Sen Launched 4K Video Cameras Into Space. Here's What They Saw.

New video views of Earth show our planet in stunning high-definition, courtesy of a newly-launched 4K video-streaming platform.

The new platform, from British company Sen, features six video cameras in space. Two can be steered to capture wide-angle imagery of Earth — or peer at their spacecraft. Sen recently launched its video cameras (and a computer system for data processing) onboard a satellite from Russian company RSC Energia.

"We've spent years planning and developing the technology to stream real-time 4K video from space, so it's a great achievement to have our first successful mission," Charles Black, the founder and CEO of Sen, said in a statement.

A view from Sen's 4K video streaming platform in orbit around Earth. (Image credit: Sen)

"This mission validates our core technology — which will be deployed in future on both hosted cameras and our own satellites — as Sen develops its business of streaming videos from space for the benefit of humanity," he said.

RSC Energia will use Sen's video-streaming platform on future spacecraft, Sen representatives added in the statement.

Sen, which is short for "Space Exploration Network," was founded in 2014 with the aim of sending real-time video from space to people on Earth. The company briefly operated a news service on its website before refocusing several years ago on creating a streaming platform, which Sen says will help global populations deal with a changing climate.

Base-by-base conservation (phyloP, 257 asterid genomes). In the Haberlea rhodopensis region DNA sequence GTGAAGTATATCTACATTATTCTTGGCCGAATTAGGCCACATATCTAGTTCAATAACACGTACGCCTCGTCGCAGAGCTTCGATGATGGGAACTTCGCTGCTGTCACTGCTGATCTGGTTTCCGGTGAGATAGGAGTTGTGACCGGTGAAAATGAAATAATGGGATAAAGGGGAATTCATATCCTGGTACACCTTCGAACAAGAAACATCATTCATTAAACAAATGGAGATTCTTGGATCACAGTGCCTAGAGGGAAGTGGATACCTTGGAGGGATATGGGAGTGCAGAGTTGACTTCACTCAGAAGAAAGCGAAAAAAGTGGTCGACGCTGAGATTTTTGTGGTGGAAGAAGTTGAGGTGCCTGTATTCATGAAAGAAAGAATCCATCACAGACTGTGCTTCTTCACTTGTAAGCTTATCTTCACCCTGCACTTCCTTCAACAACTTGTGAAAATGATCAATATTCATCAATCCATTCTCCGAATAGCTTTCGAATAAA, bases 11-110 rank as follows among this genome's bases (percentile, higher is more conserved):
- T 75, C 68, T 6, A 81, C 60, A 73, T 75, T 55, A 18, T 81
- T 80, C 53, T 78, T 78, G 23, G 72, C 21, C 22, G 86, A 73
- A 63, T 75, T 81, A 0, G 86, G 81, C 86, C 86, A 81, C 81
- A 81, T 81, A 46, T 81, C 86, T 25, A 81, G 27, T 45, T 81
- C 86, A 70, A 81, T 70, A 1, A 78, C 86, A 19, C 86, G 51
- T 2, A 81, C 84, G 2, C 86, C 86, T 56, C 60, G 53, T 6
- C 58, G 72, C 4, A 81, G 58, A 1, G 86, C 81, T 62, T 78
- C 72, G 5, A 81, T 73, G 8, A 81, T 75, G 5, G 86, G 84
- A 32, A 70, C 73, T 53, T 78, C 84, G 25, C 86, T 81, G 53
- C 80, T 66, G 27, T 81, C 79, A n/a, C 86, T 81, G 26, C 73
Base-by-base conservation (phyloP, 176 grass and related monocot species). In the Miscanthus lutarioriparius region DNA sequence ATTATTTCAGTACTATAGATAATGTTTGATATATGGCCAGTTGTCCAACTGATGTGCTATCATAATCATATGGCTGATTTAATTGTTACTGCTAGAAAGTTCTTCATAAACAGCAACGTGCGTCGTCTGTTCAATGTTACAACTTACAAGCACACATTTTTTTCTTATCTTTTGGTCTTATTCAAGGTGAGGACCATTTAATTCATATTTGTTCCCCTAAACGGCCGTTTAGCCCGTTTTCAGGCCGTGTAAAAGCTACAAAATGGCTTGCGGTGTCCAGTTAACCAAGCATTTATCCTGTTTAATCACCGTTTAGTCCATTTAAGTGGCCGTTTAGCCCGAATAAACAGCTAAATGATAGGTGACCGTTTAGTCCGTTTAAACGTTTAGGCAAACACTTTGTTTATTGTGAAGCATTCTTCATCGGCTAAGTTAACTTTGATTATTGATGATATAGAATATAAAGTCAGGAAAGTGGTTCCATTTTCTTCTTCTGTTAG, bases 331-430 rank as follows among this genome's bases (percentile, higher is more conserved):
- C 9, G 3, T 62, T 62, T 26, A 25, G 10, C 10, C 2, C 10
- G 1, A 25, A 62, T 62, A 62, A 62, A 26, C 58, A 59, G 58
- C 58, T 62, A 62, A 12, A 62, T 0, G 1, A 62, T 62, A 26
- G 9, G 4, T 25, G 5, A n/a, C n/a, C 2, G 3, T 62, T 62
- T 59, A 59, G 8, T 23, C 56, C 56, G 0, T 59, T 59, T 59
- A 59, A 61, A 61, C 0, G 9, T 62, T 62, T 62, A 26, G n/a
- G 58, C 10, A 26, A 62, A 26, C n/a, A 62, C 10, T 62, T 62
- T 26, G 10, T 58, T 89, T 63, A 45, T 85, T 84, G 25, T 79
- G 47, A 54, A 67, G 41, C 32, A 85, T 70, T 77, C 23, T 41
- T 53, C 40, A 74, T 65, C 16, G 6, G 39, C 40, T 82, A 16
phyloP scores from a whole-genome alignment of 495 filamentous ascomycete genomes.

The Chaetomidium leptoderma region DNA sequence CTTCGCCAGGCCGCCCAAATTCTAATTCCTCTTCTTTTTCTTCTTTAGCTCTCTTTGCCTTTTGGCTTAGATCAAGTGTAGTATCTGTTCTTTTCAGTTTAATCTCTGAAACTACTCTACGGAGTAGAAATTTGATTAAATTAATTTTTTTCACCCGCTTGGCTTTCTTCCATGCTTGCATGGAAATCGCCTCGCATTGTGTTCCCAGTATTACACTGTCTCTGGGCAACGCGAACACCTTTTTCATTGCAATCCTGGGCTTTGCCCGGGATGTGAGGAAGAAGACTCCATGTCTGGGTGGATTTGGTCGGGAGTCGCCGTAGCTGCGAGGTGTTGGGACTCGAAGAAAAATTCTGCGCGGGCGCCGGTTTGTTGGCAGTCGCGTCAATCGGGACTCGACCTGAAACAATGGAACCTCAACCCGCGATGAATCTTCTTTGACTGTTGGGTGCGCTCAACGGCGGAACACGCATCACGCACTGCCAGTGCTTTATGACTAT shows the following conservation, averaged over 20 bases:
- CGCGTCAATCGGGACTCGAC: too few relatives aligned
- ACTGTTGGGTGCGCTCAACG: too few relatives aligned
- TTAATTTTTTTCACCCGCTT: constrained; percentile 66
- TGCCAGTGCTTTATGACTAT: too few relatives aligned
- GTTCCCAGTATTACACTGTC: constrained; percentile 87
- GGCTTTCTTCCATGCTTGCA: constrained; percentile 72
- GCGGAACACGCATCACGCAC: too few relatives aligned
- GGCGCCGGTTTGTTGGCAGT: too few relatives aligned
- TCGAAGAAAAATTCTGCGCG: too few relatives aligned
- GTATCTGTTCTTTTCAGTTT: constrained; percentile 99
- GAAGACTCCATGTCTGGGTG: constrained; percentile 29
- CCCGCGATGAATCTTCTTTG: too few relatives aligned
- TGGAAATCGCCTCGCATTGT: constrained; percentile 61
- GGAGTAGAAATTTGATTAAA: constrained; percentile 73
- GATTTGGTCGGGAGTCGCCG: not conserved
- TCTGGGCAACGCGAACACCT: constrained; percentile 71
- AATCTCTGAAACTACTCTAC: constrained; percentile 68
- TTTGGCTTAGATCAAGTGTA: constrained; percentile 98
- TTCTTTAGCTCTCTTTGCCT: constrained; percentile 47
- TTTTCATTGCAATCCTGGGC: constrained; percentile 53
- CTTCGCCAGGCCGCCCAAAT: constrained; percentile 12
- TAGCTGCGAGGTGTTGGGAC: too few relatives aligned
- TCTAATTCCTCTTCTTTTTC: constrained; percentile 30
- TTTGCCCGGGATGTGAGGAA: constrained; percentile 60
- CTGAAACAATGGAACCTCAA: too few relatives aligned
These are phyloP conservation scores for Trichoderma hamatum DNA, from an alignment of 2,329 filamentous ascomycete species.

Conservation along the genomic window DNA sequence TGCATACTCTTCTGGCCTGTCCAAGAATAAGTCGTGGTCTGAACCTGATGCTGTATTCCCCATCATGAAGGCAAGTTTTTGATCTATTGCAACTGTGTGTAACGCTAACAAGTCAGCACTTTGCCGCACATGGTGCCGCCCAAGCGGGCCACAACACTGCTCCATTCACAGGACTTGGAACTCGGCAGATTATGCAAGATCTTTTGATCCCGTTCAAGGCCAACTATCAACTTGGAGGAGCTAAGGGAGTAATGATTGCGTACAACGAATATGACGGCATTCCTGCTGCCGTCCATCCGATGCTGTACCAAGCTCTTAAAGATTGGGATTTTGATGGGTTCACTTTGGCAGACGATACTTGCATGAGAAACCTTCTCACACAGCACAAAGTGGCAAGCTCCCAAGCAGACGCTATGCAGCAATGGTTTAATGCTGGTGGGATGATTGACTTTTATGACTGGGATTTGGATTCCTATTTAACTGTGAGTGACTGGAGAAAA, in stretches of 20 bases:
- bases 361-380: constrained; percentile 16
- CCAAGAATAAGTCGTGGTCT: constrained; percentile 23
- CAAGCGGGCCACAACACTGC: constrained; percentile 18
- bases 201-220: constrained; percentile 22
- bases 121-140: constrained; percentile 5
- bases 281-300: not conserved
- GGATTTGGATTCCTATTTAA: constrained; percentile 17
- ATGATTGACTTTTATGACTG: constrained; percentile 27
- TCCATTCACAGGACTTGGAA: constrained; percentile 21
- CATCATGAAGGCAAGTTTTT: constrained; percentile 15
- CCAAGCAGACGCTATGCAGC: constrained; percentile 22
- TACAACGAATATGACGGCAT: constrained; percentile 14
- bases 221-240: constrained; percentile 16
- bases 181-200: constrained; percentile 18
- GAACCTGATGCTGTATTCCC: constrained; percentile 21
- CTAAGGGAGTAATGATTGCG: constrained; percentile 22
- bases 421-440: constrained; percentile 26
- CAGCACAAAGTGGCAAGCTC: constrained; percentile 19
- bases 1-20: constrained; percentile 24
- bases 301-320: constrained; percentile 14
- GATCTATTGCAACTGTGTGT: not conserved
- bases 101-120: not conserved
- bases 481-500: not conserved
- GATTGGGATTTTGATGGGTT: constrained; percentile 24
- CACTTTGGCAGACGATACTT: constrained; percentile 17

Sen is a newer entrant to a competitive market for small-satellite providers that give real-time information about Earth. Other companies in that market include Planet, UrtheCast and Spire Global.

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Elizabeth Howell
Staff Writer, Spaceflight

Elizabeth Howell (she/her), Ph.D., is a staff writer in the spaceflight channel since 2022 covering diversity, education and gaming as well. She was contributing writer for for 10 years before joining full-time. Elizabeth's reporting includes multiple exclusives with the White House and Office of the Vice-President of the United States, an exclusive conversation with aspiring space tourist (and NSYNC bassist) Lance Bass, speaking several times with the International Space Station, witnessing five human spaceflight launches on two continents, flying parabolic, working inside a spacesuit, and participating in a simulated Mars mission. Her latest book, "Why Am I Taller?", is co-written with astronaut Dave Williams. Elizabeth holds a Ph.D. and M.Sc. in Space Studies from the University of North Dakota, a Bachelor of Journalism from Canada's Carleton University and a Bachelor of History from Canada's Athabasca University. Elizabeth is also a post-secondary instructor in communications and science at several institutions since 2015; her experience includes developing and teaching an astronomy course at Canada's Algonquin College (with Indigenous content as well) to more than 1,000 students since 2020. Elizabeth first got interested in space after watching the movie Apollo 13 in 1996, and still wants to be an astronaut someday. Mastodon: